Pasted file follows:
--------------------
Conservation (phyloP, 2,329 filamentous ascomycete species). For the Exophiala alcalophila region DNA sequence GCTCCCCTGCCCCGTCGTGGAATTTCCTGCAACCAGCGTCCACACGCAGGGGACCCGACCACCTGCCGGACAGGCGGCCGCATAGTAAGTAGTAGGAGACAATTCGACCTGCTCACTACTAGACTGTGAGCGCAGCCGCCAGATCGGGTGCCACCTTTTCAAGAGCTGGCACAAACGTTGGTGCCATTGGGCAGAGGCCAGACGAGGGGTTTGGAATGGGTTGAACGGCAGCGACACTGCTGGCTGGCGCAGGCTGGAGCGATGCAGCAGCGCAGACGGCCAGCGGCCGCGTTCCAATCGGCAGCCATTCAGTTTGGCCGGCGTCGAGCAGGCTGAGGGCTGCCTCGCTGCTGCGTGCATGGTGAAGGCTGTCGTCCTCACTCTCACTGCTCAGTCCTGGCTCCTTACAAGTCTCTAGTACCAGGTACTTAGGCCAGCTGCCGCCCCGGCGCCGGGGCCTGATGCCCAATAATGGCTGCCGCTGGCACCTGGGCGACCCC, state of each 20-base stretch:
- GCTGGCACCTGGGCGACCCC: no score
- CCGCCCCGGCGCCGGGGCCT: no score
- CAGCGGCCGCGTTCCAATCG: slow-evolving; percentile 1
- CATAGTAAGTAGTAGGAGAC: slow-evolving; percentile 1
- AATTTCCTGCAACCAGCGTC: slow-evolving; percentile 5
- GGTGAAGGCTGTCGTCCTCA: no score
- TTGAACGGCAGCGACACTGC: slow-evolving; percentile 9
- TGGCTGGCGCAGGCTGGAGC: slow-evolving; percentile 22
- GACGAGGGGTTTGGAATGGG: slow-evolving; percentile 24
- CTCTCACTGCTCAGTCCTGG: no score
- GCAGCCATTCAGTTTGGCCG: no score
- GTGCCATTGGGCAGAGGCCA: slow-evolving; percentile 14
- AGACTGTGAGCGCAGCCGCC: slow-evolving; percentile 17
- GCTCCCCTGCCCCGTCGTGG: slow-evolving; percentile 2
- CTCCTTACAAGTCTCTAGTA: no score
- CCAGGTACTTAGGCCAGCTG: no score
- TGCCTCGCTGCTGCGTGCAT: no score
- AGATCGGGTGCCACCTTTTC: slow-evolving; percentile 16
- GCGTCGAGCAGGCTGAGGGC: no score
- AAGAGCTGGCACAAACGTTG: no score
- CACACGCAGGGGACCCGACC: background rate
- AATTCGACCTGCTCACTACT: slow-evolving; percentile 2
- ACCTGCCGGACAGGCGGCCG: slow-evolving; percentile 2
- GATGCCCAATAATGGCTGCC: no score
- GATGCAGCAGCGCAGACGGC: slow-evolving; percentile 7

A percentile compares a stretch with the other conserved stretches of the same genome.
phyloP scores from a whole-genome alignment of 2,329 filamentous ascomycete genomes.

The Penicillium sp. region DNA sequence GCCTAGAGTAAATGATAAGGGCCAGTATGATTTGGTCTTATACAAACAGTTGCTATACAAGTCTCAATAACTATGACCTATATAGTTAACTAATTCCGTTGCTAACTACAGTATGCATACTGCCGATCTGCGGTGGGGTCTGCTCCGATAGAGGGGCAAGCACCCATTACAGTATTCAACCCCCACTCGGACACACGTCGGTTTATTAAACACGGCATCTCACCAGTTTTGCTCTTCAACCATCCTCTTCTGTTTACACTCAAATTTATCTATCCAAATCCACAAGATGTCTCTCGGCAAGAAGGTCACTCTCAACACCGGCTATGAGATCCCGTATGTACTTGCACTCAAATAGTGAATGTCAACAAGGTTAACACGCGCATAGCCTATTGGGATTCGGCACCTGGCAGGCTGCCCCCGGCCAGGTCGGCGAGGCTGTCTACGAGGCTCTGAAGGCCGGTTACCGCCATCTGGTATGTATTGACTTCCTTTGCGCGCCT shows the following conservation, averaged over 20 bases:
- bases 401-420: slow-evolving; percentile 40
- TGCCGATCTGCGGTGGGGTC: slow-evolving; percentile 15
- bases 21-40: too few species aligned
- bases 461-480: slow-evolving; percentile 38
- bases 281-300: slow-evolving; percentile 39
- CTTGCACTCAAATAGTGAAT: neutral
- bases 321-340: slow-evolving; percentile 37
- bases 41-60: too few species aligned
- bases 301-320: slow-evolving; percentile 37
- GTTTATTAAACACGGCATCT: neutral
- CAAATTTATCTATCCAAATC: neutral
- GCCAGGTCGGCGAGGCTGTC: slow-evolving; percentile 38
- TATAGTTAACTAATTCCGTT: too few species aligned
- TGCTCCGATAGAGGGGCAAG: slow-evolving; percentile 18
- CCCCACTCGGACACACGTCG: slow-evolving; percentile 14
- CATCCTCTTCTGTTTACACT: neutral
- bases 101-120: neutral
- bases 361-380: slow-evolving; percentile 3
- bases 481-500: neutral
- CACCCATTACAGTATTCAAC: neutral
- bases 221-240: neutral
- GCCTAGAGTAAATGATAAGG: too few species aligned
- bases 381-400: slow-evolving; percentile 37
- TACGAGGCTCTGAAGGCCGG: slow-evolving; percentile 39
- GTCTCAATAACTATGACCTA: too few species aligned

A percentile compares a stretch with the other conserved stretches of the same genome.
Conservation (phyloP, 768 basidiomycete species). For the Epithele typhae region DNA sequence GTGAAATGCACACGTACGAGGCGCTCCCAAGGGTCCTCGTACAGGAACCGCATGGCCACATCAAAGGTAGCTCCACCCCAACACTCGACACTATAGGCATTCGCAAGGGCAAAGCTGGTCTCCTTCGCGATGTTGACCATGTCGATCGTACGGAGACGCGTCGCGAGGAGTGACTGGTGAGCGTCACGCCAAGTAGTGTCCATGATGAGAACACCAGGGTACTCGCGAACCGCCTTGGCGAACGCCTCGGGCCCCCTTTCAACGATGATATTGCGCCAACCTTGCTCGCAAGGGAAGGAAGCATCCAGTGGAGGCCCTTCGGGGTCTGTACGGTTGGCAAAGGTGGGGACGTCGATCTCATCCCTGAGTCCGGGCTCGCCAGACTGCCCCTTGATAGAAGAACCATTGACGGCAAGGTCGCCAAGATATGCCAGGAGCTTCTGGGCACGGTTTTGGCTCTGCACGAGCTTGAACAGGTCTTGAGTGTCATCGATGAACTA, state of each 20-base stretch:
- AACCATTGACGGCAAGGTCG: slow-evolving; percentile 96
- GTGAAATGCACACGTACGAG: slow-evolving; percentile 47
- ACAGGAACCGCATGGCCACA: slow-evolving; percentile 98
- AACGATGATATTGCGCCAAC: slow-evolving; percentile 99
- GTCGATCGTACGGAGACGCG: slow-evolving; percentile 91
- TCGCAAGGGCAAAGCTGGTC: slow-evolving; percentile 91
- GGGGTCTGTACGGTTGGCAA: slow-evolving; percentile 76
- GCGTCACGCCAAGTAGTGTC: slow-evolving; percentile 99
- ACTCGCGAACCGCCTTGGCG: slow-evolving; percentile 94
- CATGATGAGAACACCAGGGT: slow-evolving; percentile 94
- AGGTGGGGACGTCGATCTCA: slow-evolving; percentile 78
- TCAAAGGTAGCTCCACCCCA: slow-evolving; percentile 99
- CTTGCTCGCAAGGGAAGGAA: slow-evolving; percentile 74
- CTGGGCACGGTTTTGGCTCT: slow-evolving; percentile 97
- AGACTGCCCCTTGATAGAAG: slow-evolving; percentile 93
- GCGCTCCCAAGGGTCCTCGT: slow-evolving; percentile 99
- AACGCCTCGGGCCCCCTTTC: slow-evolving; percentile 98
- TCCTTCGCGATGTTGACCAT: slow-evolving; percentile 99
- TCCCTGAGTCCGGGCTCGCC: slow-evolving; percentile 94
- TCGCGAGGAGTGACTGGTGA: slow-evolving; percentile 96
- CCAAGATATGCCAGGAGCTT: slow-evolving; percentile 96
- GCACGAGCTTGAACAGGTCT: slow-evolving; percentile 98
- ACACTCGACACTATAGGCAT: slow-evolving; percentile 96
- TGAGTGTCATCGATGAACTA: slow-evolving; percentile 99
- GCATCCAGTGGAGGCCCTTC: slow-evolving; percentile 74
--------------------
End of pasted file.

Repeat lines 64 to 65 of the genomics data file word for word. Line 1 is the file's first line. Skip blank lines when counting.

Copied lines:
- GCGTCACGCCAAGTAGTGTC: slow-evolving; percentile 99
- ACTCGCGAACCGCCTTGGCG: slow-evolving; percentile 94